Freud outlines three sources of identification: firstly, the original emotional tie with an object; secondly, in a regressive way and by means of introjection of the object into the ego, identification becomes a substitute for a libidinal object-tie; and thirdly, any new perception of a common quality in the object (which is not an object of the sexual instinct). To this third Freud adds,

‘The more important this common quality is, the more successful may this partial identification become, and it may thus represent the beginning of a new tie’.

This process is particularly powerful in all groups; political as well as psychoanalytic identifications in and between our societies at an international level. Freud completes Chapter 7 with a notably long footnote indicating the connection between identifications, imitation and empathy. Citing Robertson Smith’s book, ‘Kinship and Marriage’ (1885), Freud comments on the inhibition of aggressiveness towards those with whom one is identified because of the acknowledgement of the possession of a common substance. This feature, he claims, is associated with family identifications as he had addressed in Totem and Taboo (1913).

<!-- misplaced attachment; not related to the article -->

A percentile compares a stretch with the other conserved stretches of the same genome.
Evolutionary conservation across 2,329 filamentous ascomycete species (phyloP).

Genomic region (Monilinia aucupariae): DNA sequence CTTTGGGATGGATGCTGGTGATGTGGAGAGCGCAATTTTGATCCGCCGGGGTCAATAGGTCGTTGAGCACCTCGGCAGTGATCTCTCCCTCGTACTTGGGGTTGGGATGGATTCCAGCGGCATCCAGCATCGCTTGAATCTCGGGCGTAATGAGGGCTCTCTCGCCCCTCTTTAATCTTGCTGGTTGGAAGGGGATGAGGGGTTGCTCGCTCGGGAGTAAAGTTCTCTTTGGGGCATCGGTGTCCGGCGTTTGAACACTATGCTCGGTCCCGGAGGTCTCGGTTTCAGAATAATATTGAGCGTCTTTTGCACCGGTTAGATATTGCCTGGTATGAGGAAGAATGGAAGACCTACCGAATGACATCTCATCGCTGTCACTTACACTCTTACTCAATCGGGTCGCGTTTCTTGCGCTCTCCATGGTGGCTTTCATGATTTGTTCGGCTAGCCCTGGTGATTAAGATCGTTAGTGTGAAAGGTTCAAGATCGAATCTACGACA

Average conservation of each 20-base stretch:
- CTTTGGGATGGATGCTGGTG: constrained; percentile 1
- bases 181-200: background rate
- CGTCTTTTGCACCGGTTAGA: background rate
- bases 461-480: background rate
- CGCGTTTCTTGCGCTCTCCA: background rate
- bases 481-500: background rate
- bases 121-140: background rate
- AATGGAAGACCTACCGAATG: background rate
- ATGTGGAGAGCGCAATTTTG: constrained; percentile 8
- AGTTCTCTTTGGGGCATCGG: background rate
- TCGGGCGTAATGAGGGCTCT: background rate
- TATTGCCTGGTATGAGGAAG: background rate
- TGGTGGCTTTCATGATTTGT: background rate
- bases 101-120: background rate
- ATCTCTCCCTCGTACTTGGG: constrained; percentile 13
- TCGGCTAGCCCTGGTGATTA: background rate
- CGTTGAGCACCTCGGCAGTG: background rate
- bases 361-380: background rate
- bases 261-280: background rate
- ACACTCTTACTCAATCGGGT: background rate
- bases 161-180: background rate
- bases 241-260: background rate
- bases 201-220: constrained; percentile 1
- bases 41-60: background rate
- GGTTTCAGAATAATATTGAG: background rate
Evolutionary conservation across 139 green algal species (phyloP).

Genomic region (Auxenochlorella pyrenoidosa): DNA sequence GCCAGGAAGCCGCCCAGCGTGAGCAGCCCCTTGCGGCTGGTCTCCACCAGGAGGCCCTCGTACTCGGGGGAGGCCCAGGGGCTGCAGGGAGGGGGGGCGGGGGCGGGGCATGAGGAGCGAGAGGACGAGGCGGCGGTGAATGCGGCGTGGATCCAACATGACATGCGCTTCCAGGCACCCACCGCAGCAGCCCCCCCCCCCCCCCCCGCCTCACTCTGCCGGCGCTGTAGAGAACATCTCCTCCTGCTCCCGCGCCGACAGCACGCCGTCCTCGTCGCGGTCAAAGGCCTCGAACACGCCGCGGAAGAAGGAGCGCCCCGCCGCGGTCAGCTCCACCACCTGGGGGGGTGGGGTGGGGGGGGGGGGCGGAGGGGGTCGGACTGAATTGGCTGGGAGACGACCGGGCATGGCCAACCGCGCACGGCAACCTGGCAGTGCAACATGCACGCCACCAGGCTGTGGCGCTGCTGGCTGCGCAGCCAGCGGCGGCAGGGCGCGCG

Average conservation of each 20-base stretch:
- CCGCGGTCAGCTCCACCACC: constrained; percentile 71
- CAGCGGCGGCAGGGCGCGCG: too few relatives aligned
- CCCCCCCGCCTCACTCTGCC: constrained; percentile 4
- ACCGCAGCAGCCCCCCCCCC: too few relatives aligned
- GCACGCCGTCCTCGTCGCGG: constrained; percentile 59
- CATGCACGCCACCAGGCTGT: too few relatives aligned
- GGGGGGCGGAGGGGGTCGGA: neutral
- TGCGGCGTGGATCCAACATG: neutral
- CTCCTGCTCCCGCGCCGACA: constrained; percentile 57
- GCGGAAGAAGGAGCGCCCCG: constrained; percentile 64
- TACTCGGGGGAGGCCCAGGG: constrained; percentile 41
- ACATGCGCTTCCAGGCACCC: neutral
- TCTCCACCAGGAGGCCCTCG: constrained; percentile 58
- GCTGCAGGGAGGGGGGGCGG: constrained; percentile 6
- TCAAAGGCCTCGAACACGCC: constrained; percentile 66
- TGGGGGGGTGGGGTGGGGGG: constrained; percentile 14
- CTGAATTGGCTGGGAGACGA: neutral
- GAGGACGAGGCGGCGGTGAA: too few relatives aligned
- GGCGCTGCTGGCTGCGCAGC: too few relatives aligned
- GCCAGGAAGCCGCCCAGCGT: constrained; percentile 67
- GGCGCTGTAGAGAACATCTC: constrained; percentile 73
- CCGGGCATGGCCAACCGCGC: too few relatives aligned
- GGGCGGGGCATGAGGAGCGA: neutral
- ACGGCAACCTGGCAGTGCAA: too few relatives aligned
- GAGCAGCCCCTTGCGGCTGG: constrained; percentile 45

Psychoanalytic authors, since Freud, have elaborated particularly on the unconscious processes involved in identifications, and a PEP search of the term comes up with over 14,000 entries. ‘Identification with the aggressor’ was not developed by Freud, but rather his daughter, Anna Freud. Sandor Ferenczi also developed the concept but with a different emphasis. For Ferenczi, in his ‘Confusion of Tongues between Adults and the Child’, it is the child’s innocence that is violated by the parental sexual attack that causes the child to ‘introject the guilt feelings of the adult’ (Ferenczi 1933).